An appreciation for Stephen Jackson’s Game 6
Earlier in the Western Conference Finals, Spurs head coach Gregg Popovich reminded his team that this wasn’t supposed to be easy, but nothing could have prepared his team, or its followers, for just how difficult this would be.
Today cuts deep here at 48 Minutes of Hell, as I imagine it has for all of you. In this medium, a team-centered sports blog, I don’t profess to write completely objectively. Only to add rational insight to whatever biases I wear openly.
From that standpoint I suppose there are frustrations to be voiced about the officiating in the fourth quarter, which should not detract from the despair in the very real failings of this team, who allowed it to be a game in the first place. There is depression in the knowledge that there is not another game to be played this season, at least so far as the Spurs are concerned.
It is an emotional time for those of us still allowed to attach our own emotions to our writing. Gathering enough coherent thoughts to give a proper recap proved all but impossible last night, and likely would have proven the same if not for one thing.
There are hundreds of negative thoughts running through my head, drowning out what will eventually be realized as a very magical season for the San Antonio Spurs. But every time my mind starts going to a dark place, it replays the memory of Jackson loading one of his non-chalant, high-release jumpers and everything is momentarily okay.
That guy was a warrior.
Stephen Jackson was once famously quoted for his affinity for pressure, and the things he did to it last night were unbelievable. With 23 points on 6-7 shooting (all from the three-point line) and 5-6 at the free throw line, Jackson wined and dined pressure all night. He blew sweet nothings in its ear and loving gazes from across the room.
Or at least he did until Joey Crawford and Bill Kennedy reared their heads like two unimpressed, overprotective, shotgun-toting fathers to let him now his gazes would not be tolerated.
But I digress.
His was a performance that is owed its due, and we should applaud.
When the trade was made, many had written off Jackson’s arrival as an opening to give rookie Kawhi Leonard some minutes (which it was) and ultimately bring some financial flexibility (which it will). Few, however, saw it as an upgrade in talent or impact on the floor.
But there is something about Stephen Jackson that has found him a hassle in any number of stops he has made in his NBA career, but nothing but endearing to fans while in a Spurs uniform.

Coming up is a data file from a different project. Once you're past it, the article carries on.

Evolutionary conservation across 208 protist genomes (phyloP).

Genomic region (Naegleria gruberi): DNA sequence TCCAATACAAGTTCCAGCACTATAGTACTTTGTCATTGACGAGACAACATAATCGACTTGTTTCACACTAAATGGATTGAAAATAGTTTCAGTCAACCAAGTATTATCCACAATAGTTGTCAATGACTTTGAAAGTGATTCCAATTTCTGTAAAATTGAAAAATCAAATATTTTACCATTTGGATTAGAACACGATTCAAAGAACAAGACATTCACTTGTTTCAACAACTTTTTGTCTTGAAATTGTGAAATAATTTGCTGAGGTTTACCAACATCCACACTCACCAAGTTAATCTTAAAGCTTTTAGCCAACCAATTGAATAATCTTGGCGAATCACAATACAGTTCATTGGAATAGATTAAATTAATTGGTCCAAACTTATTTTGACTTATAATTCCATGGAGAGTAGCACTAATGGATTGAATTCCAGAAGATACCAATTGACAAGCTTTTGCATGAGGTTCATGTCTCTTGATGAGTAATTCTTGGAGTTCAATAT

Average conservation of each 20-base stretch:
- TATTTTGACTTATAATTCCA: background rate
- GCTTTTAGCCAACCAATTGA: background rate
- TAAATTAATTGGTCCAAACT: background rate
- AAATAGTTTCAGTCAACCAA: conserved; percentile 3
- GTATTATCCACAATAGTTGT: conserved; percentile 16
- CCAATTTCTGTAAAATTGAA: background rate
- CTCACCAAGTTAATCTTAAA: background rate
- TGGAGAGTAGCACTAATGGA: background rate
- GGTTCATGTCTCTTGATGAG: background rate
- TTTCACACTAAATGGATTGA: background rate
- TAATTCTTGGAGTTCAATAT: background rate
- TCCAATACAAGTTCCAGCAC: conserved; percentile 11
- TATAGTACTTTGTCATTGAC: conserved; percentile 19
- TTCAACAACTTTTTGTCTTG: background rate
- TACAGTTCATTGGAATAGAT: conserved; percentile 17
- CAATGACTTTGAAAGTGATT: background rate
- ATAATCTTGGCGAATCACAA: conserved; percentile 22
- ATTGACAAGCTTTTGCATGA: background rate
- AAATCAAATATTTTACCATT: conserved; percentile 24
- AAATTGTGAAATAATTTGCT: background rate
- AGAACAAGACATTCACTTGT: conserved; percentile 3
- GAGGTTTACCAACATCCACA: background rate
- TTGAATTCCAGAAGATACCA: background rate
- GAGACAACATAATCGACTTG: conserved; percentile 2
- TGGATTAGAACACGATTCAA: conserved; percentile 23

Some of it has to do with the fact that the only association we’ve had previously with Jackson are memories of him hoisting a trophy after hoisting a number of big shots. But mostly I believe it’s our appreciation for his competitive resolve, which is perhaps surpassed only by our own Manu Ginobili.
I first heard about the trade for Jackson in the same manner through which Jackson received the news. Via a missed phone call and then text. And as I imagine Jackson did at discovering the news, an irrationally large smile crept across my face and remained there for most of that day.
I say irrational because how else would you describe that much joy over an overpaid, 30-something year old shooting guard that was, at the time, practically shooting his age from the field and a worse percentage from the three-point line?
But then, there is something unreasonable, and perhaps a little crazy with San Antonio Spurs fans when it comes to Jackson.
He returned to San Antonio with a standing ovation, each three-point attempt accompanied by collective ah’s from the crowd that were at once both electric and nostalgic. I like to think that this stems from his slow but confident release. That the time it takes for him to wind up his shot acts as a tease, allowing the fans time to anticipate the outcome, which they expect more often than not to go in.
It might not be something I can adequately describe, and it’s not something I expect people outside our sect of fans to completely understand.
But it is something that Jackson validated last night with each shot he released. A testament to our faith in a night that otherwise ended in disappointment.
There are a lot of things running through my mind, but for the sake of my sanity, for now, I will focus mostly on the craziest member of the Spurs. If last night ends up being the Spurs last stand at this level of play, I’d like to thank Stephen Jackson for giving me something to remember it by.